Even if the doomsday predictions about worldwide cost-cutting are overblown, the effect isn’t likely to be the kind of unified “Canadian” response that Osborne envisioned. The decision to try to rein in deficits now is a calculated risk. For a host of reasons, governments the world over have chosen to cut spending, not as a virtue, but as what they believe to be the less severe of two painful options. Correct though they may be, one thing is certain: the Age of Austerity will hurt.

When it comes to trends in fiscal crisis intervention, Merriam-Webster’s annual Words of the Year list is a surprising source of insight. In 2008, as governments struggled to save the world’s financial system from collapse, the Springfield, Mass.???based dictionary named “bailout” its No. 1 word of the year. Just two years later, however, the tide had dramatically turned. In December, the company, which chooses the year’s top words based on out-of-the-ordinary spikes in interest, announced that “austerity” clinched the top spot in 2010. According to the editors, the 14th-century noun, defined as “the quality or state of being austere” and “enforced or extreme economy,” was the subject of some 250,000 online queries.

Indeed, government stimulus has fallen sharply out of fashion. With the exception of the U.S., which recently extended Bush-era tax cuts and unemployment benefits under what has been dubbed “Stimulus II,” the push for deeply indebted countries to clean up their balance sheets has taken centre stage. It’s easy to see why. While debts in many industrialized nations have long been out of control, in the eurozone, deficits have been growing faster than in any downturn in the past 35 years. Despite regulations that prohibit annual deficits from exceeding 3% of GDP, in 2009, the deficits in Ireland, Greece, Spain and the U.K. were more than three times that much.

But while all that red ink set up the necessary conditions, it took the threat of a sovereign debt crisis and the rise of small-c conservatism to generate what John Monks, general secretary of the European Trade Union Confederation, has described as a “stampede towards austerity.” As the fiscal disasters in Greece and Ireland unfolded, and bond yields began drifting perilously upward, making it tougher to finance government borrowing, the eurozone rushed to calm nervous lenders. The IMF-EU rescue packages these countries accepted came with strict orders to cut public spending. Meantime, member states that could still call their own shots began imposing (or at least loudly promising) sweeping austerity — a desperate bid to keep the contagion at bay.

This kind of logic is particularly evident in the U.K., says Glen Hodgson, senior vice-president and chief economist of the Conference Board of Canada. “They put in place a very, very tough budget because???they were terrified of ending up as the next Ireland or Greece.” The confidence issue is also what prompted Martin to take on Canada’s deficit in the 1990s. “Everybody thought that it was only going to take one more financial crisis, and we would be past the tipping point,” he told Canadian Business. “That contagion effect was my biggest fear.”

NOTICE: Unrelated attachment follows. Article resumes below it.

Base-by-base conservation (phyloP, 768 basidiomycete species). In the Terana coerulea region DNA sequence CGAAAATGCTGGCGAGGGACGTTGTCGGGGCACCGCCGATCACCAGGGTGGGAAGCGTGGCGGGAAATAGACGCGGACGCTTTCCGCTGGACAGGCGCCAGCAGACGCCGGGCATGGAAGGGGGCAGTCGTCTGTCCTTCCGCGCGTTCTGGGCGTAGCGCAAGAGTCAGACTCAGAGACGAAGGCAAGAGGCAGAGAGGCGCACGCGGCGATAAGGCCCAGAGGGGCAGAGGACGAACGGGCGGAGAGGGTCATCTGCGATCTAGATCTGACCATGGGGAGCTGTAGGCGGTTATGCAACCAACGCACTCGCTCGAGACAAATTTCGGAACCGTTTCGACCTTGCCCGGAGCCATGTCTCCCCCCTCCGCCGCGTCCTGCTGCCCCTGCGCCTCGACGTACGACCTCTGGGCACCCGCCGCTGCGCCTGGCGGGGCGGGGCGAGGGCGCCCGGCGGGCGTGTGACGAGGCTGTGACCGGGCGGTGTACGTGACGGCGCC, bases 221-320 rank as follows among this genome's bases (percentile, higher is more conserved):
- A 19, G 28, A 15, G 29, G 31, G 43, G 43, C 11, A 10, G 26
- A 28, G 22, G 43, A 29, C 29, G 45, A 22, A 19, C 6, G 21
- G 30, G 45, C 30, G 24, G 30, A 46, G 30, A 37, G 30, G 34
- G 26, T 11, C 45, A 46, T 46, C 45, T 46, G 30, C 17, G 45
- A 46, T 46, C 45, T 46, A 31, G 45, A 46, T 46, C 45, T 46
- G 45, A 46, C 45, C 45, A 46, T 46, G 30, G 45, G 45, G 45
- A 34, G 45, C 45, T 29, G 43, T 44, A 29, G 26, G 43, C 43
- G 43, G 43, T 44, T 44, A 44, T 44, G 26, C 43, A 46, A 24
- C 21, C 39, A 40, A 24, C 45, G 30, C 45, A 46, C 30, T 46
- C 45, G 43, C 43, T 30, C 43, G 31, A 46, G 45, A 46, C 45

But the barbarians-at-the-gate theory doesn’t fully explain why countries like the U.K. are pursuing public spending cuts with such gusto. Unlike in Greece and Ireland, British austerity is a choice. “It’s some kind of morality play, like ???We have sinned and now we must suffer to pay for those sins.’ But we don’t have to,” says Stephen Gordon, a macroeconomist an Laval University. “It’s self-imposed.” In Gordon’s view, Britain is not yet facing significant pressure from bondholders, making the austerity drive very much about the politics of the day. The same is true in the U.S., where Republicans promised austerity upon seizing control of the House of Representatives. As Gary Hufbauer of the Washington, D.C.???based Peterson Institute for International Economics, explains, “The public has basically revolted against further fiscal deficits spending.”

All of which let governments slice far more deeply than they might otherwise dare.

Just over a month before the recent riots in England, Martin was in London to address the Confederation of British Industry. In an interview with The Independent, which dubbed him “Godfather of the cuts,” Martin said he was proud of what he accomplished as finance minister, but confessed that in beating back the deficit, “there were some areas where I think we may have cut too much, and as soon as we eliminated the deficit, I immediately began to repair it.” The admission highlights a fact that those who trumpet Canada’s success story often leave out. “It was painful in Canada. There’s no question about it,” recalls Chris Ragan, an associate professor of economic policy at McGill University who agrees with the current austerity push. “A lot of the [current] shortages in the health-care sector date from that time.”